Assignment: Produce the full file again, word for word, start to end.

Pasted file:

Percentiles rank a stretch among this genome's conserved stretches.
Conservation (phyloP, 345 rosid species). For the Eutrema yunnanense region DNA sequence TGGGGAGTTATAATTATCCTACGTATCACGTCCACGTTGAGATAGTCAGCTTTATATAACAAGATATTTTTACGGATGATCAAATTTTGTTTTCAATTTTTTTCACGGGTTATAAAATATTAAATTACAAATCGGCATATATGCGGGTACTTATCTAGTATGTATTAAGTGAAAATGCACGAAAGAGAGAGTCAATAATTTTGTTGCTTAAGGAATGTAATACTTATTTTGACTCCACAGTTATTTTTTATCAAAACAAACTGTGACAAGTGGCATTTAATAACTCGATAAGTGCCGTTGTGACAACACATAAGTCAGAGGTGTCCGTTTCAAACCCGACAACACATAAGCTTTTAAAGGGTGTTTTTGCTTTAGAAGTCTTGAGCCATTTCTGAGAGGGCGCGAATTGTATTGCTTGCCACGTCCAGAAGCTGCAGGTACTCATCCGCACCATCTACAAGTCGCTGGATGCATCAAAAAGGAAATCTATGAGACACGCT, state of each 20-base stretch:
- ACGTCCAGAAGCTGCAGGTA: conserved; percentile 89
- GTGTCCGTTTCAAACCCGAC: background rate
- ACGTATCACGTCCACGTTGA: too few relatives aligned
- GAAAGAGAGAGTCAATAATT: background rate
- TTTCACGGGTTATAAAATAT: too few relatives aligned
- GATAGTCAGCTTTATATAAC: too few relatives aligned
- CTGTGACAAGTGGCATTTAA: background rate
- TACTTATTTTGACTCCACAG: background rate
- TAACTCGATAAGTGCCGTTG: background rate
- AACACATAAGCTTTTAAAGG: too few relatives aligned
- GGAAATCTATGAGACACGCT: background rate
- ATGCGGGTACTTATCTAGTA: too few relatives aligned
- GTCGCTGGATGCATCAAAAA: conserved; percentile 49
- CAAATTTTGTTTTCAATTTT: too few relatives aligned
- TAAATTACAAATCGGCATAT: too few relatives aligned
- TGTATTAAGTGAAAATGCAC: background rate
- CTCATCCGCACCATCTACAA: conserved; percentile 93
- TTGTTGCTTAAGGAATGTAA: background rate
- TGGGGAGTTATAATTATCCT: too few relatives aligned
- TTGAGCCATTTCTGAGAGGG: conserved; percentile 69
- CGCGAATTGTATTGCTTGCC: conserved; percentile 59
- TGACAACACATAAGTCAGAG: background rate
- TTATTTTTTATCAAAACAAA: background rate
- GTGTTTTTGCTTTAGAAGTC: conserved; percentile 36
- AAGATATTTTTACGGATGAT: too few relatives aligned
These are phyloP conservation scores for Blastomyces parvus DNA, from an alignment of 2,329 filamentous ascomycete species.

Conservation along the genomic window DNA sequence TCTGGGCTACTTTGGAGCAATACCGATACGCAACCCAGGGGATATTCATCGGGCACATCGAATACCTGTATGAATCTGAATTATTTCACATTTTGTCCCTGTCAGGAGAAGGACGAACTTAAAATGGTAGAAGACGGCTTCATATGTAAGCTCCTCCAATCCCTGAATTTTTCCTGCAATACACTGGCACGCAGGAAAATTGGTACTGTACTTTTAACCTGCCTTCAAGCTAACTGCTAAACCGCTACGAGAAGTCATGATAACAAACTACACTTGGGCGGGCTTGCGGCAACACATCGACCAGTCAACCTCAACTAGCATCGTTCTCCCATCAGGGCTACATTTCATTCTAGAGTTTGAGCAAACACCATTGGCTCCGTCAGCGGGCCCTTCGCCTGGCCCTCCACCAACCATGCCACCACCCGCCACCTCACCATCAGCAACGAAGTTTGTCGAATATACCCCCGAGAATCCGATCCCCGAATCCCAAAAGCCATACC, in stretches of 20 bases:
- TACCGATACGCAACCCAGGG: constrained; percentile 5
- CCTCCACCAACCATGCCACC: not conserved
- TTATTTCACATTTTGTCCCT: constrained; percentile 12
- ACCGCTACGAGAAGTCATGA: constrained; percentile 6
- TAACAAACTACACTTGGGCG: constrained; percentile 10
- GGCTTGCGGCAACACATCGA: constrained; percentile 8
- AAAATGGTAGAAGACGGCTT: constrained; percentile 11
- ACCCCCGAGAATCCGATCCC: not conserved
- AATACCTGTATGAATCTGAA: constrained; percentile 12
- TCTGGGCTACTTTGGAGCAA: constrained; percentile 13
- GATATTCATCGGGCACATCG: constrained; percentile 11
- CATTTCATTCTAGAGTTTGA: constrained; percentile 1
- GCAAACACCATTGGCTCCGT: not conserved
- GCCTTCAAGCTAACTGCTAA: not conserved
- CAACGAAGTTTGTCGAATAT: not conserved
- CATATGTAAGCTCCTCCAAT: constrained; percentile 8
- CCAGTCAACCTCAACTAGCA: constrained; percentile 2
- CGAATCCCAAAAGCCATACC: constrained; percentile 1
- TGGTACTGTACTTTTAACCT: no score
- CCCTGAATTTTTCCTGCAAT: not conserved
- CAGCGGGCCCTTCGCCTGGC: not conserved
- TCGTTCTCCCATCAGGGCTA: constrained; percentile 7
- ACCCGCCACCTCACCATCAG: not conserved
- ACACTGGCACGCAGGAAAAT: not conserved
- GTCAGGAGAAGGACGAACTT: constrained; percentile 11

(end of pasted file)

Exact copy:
Percentiles rank a stretch among this genome's conserved stretches.
Conservation (phyloP, 345 rosid species). For the Eutrema yunnanense region DNA sequence TGGGGAGTTATAATTATCCTACGTATCACGTCCACGTTGAGATAGTCAGCTTTATATAACAAGATATTTTTACGGATGATCAAATTTTGTTTTCAATTTTTTTCACGGGTTATAAAATATTAAATTACAAATCGGCATATATGCGGGTACTTATCTAGTATGTATTAAGTGAAAATGCACGAAAGAGAGAGTCAATAATTTTGTTGCTTAAGGAATGTAATACTTATTTTGACTCCACAGTTATTTTTTATCAAAACAAACTGTGACAAGTGGCATTTAATAACTCGATAAGTGCCGTTGTGACAACACATAAGTCAGAGGTGTCCGTTTCAAACCCGACAACACATAAGCTTTTAAAGGGTGTTTTTGCTTTAGAAGTCTTGAGCCATTTCTGAGAGGGCGCGAATTGTATTGCTTGCCACGTCCAGAAGCTGCAGGTACTCATCCGCACCATCTACAAGTCGCTGGATGCATCAAAAAGGAAATCTATGAGACACGCT, state of each 20-base stretch:
- ACGTCCAGAAGCTGCAGGTA: conserved; percentile 89
- GTGTCCGTTTCAAACCCGAC: background rate
- ACGTATCACGTCCACGTTGA: too few relatives aligned
- GAAAGAGAGAGTCAATAATT: background rate
- TTTCACGGGTTATAAAATAT: too few relatives aligned
- GATAGTCAGCTTTATATAAC: too few relatives aligned
- CTGTGACAAGTGGCATTTAA: background rate
- TACTTATTTTGACTCCACAG: background rate
- TAACTCGATAAGTGCCGTTG: background rate
- AACACATAAGCTTTTAAAGG: too few relatives aligned
- GGAAATCTATGAGACACGCT: background rate
- ATGCGGGTACTTATCTAGTA: too few relatives aligned
- GTCGCTGGATGCATCAAAAA: conserved; percentile 49
- CAAATTTTGTTTTCAATTTT: too few relatives aligned
- TAAATTACAAATCGGCATAT: too few relatives aligned
- TGTATTAAGTGAAAATGCAC: background rate
- CTCATCCGCACCATCTACAA: conserved; percentile 93
- TTGTTGCTTAAGGAATGTAA: background rate
- TGGGGAGTTATAATTATCCT: too few relatives aligned
- TTGAGCCATTTCTGAGAGGG: conserved; percentile 69
- CGCGAATTGTATTGCTTGCC: conserved; percentile 59
- TGACAACACATAAGTCAGAG: background rate
- TTATTTTTTATCAAAACAAA: background rate
- GTGTTTTTGCTTTAGAAGTC: conserved; percentile 36
- AAGATATTTTTACGGATGAT: too few relatives aligned
These are phyloP conservation scores for Blastomyces parvus DNA, from an alignment of 2,329 filamentous ascomycete species.

Conservation along the genomic window DNA sequence TCTGGGCTACTTTGGAGCAATACCGATACGCAACCCAGGGGATATTCATCGGGCACATCGAATACCTGTATGAATCTGAATTATTTCACATTTTGTCCCTGTCAGGAGAAGGACGAACTTAAAATGGTAGAAGACGGCTTCATATGTAAGCTCCTCCAATCCCTGAATTTTTCCTGCAATACACTGGCACGCAGGAAAATTGGTACTGTACTTTTAACCTGCCTTCAAGCTAACTGCTAAACCGCTACGAGAAGTCATGATAACAAACTACACTTGGGCGGGCTTGCGGCAACACATCGACCAGTCAACCTCAACTAGCATCGTTCTCCCATCAGGGCTACATTTCATTCTAGAGTTTGAGCAAACACCATTGGCTCCGTCAGCGGGCCCTTCGCCTGGCCCTCCACCAACCATGCCACCACCCGCCACCTCACCATCAGCAACGAAGTTTGTCGAATATACCCCCGAGAATCCGATCCCCGAATCCCAAAAGCCATACC, in stretches of 20 bases:
- TACCGATACGCAACCCAGGG: constrained; percentile 5
- CCTCCACCAACCATGCCACC: not conserved
- TTATTTCACATTTTGTCCCT: constrained; percentile 12
- ACCGCTACGAGAAGTCATGA: constrained; percentile 6
- TAACAAACTACACTTGGGCG: constrained; percentile 10
- GGCTTGCGGCAACACATCGA: constrained; percentile 8
- AAAATGGTAGAAGACGGCTT: constrained; percentile 11
- ACCCCCGAGAATCCGATCCC: not conserved
- AATACCTGTATGAATCTGAA: constrained; percentile 12
- TCTGGGCTACTTTGGAGCAA: constrained; percentile 13
- GATATTCATCGGGCACATCG: constrained; percentile 11
- CATTTCATTCTAGAGTTTGA: constrained; percentile 1
- GCAAACACCATTGGCTCCGT: not conserved
- GCCTTCAAGCTAACTGCTAA: not conserved
- CAACGAAGTTTGTCGAATAT: not conserved
- CATATGTAAGCTCCTCCAAT: constrained; percentile 8
- CCAGTCAACCTCAACTAGCA: constrained; percentile 2
- CGAATCCCAAAAGCCATACC: constrained; percentile 1
- TGGTACTGTACTTTTAACCT: no score
- CCCTGAATTTTTCCTGCAAT: not conserved
- CAGCGGGCCCTTCGCCTGGC: not conserved
- TCGTTCTCCCATCAGGGCTA: constrained; percentile 7
- ACCCGCCACCTCACCATCAG: not conserved
- ACACTGGCACGCAGGAAAAT: not conserved
- GTCAGGAGAAGGACGAACTT: constrained; percentile 11